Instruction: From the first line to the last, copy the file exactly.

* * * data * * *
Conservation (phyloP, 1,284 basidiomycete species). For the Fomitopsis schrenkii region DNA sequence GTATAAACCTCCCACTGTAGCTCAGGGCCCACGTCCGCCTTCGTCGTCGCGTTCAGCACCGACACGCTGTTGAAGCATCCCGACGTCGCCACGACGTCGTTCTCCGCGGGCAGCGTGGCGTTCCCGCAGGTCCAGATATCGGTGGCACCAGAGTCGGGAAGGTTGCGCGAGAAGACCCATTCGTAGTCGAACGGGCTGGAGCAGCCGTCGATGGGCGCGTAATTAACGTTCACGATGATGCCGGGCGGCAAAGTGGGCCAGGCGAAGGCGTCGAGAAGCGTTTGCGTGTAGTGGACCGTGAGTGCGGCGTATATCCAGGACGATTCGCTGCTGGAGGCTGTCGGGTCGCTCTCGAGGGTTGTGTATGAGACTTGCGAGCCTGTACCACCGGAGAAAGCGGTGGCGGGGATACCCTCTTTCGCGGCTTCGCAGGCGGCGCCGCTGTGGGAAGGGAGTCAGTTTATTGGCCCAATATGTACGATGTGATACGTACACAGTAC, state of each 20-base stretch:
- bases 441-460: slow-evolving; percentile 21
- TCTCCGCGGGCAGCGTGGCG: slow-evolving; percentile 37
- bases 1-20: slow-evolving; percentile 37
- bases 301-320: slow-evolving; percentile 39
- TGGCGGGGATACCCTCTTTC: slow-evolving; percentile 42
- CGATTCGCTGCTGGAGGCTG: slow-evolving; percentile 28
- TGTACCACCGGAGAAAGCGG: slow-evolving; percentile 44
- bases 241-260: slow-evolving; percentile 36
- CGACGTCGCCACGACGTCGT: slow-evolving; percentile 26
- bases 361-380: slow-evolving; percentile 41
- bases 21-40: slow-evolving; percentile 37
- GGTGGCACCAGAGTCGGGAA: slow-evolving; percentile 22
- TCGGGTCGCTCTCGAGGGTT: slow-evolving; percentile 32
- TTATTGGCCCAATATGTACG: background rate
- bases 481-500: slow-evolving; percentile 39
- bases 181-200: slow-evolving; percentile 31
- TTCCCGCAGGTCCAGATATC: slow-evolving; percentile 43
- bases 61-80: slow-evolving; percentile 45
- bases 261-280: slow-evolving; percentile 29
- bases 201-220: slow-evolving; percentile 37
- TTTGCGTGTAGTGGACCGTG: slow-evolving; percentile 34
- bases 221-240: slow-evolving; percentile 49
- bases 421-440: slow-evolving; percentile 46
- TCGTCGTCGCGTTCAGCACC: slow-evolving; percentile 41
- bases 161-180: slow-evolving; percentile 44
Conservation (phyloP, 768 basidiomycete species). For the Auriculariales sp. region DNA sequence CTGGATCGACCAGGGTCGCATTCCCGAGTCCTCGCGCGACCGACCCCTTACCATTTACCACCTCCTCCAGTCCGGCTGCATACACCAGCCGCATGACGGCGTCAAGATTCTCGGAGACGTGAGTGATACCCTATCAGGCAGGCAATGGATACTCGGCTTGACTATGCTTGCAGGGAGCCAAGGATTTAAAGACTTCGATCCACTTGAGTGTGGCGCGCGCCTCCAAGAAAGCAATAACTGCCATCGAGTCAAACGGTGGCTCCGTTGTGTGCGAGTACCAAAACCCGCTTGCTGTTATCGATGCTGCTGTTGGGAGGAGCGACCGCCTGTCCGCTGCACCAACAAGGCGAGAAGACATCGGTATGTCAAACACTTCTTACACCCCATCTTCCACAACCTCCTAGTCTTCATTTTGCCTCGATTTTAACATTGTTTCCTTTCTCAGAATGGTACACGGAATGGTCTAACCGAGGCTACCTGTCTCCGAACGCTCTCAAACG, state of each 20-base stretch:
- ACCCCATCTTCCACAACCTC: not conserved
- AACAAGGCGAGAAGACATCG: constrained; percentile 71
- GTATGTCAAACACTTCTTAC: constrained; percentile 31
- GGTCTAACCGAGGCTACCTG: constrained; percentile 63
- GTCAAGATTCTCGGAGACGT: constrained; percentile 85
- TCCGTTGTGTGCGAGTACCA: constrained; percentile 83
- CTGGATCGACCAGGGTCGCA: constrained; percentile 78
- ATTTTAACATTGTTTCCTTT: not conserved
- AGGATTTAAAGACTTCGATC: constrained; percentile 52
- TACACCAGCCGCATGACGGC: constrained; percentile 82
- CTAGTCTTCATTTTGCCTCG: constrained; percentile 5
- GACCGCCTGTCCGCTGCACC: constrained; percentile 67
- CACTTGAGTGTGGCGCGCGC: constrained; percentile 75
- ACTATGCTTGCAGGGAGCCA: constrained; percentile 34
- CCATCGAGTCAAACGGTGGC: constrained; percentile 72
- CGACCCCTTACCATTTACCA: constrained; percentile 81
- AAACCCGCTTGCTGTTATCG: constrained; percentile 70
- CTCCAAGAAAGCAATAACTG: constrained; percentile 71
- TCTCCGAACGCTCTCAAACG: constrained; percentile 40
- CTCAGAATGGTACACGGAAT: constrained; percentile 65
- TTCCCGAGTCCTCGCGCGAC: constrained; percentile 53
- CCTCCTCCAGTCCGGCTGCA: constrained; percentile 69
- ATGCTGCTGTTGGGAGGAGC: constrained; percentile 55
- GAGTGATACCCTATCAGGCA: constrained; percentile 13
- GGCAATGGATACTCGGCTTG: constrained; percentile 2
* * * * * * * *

Conservation (phyloP, 1,284 basidiomycete species). For the Fomitopsis schrenkii region DNA sequence GTATAAACCTCCCACTGTAGCTCAGGGCCCACGTCCGCCTTCGTCGTCGCGTTCAGCACCGACACGCTGTTGAAGCATCCCGACGTCGCCACGACGTCGTTCTCCGCGGGCAGCGTGGCGTTCCCGCAGGTCCAGATATCGGTGGCACCAGAGTCGGGAAGGTTGCGCGAGAAGACCCATTCGTAGTCGAACGGGCTGGAGCAGCCGTCGATGGGCGCGTAATTAACGTTCACGATGATGCCGGGCGGCAAAGTGGGCCAGGCGAAGGCGTCGAGAAGCGTTTGCGTGTAGTGGACCGTGAGTGCGGCGTATATCCAGGACGATTCGCTGCTGGAGGCTGTCGGGTCGCTCTCGAGGGTTGTGTATGAGACTTGCGAGCCTGTACCACCGGAGAAAGCGGTGGCGGGGATACCCTCTTTCGCGGCTTCGCAGGCGGCGCCGCTGTGGGAAGGGAGTCAGTTTATTGGCCCAATATGTACGATGTGATACGTACACAGTAC, state of each 20-base stretch:
- bases 441-460: slow-evolving; percentile 21
- TCTCCGCGGGCAGCGTGGCG: slow-evolving; percentile 37
- bases 1-20: slow-evolving; percentile 37
- bases 301-320: slow-evolving; percentile 39
- TGGCGGGGATACCCTCTTTC: slow-evolving; percentile 42
- CGATTCGCTGCTGGAGGCTG: slow-evolving; percentile 28
- TGTACCACCGGAGAAAGCGG: slow-evolving; percentile 44
- bases 241-260: slow-evolving; percentile 36
- CGACGTCGCCACGACGTCGT: slow-evolving; percentile 26
- bases 361-380: slow-evolving; percentile 41
- bases 21-40: slow-evolving; percentile 37
- GGTGGCACCAGAGTCGGGAA: slow-evolving; percentile 22
- TCGGGTCGCTCTCGAGGGTT: slow-evolving; percentile 32
- TTATTGGCCCAATATGTACG: background rate
- bases 481-500: slow-evolving; percentile 39
- bases 181-200: slow-evolving; percentile 31
- TTCCCGCAGGTCCAGATATC: slow-evolving; percentile 43
- bases 61-80: slow-evolving; percentile 45
- bases 261-280: slow-evolving; percentile 29
- bases 201-220: slow-evolving; percentile 37
- TTTGCGTGTAGTGGACCGTG: slow-evolving; percentile 34
- bases 221-240: slow-evolving; percentile 49
- bases 421-440: slow-evolving; percentile 46
- TCGTCGTCGCGTTCAGCACC: slow-evolving; percentile 41
- bases 161-180: slow-evolving; percentile 44
Conservation (phyloP, 768 basidiomycete species). For the Auriculariales sp. region DNA sequence CTGGATCGACCAGGGTCGCATTCCCGAGTCCTCGCGCGACCGACCCCTTACCATTTACCACCTCCTCCAGTCCGGCTGCATACACCAGCCGCATGACGGCGTCAAGATTCTCGGAGACGTGAGTGATACCCTATCAGGCAGGCAATGGATACTCGGCTTGACTATGCTTGCAGGGAGCCAAGGATTTAAAGACTTCGATCCACTTGAGTGTGGCGCGCGCCTCCAAGAAAGCAATAACTGCCATCGAGTCAAACGGTGGCTCCGTTGTGTGCGAGTACCAAAACCCGCTTGCTGTTATCGATGCTGCTGTTGGGAGGAGCGACCGCCTGTCCGCTGCACCAACAAGGCGAGAAGACATCGGTATGTCAAACACTTCTTACACCCCATCTTCCACAACCTCCTAGTCTTCATTTTGCCTCGATTTTAACATTGTTTCCTTTCTCAGAATGGTACACGGAATGGTCTAACCGAGGCTACCTGTCTCCGAACGCTCTCAAACG, state of each 20-base stretch:
- ACCCCATCTTCCACAACCTC: not conserved
- AACAAGGCGAGAAGACATCG: constrained; percentile 71
- GTATGTCAAACACTTCTTAC: constrained; percentile 31
- GGTCTAACCGAGGCTACCTG: constrained; percentile 63
- GTCAAGATTCTCGGAGACGT: constrained; percentile 85
- TCCGTTGTGTGCGAGTACCA: constrained; percentile 83
- CTGGATCGACCAGGGTCGCA: constrained; percentile 78
- ATTTTAACATTGTTTCCTTT: not conserved
- AGGATTTAAAGACTTCGATC: constrained; percentile 52
- TACACCAGCCGCATGACGGC: constrained; percentile 82
- CTAGTCTTCATTTTGCCTCG: constrained; percentile 5
- GACCGCCTGTCCGCTGCACC: constrained; percentile 67
- CACTTGAGTGTGGCGCGCGC: constrained; percentile 75
- ACTATGCTTGCAGGGAGCCA: constrained; percentile 34
- CCATCGAGTCAAACGGTGGC: constrained; percentile 72
- CGACCCCTTACCATTTACCA: constrained; percentile 81
- AAACCCGCTTGCTGTTATCG: constrained; percentile 70
- CTCCAAGAAAGCAATAACTG: constrained; percentile 71
- TCTCCGAACGCTCTCAAACG: constrained; percentile 40
- CTCAGAATGGTACACGGAAT: constrained; percentile 65
- TTCCCGAGTCCTCGCGCGAC: constrained; percentile 53
- CCTCCTCCAGTCCGGCTGCA: constrained; percentile 69
- ATGCTGCTGTTGGGAGGAGC: constrained; percentile 55
- GAGTGATACCCTATCAGGCA: constrained; percentile 13
- GGCAATGGATACTCGGCTTG: constrained; percentile 2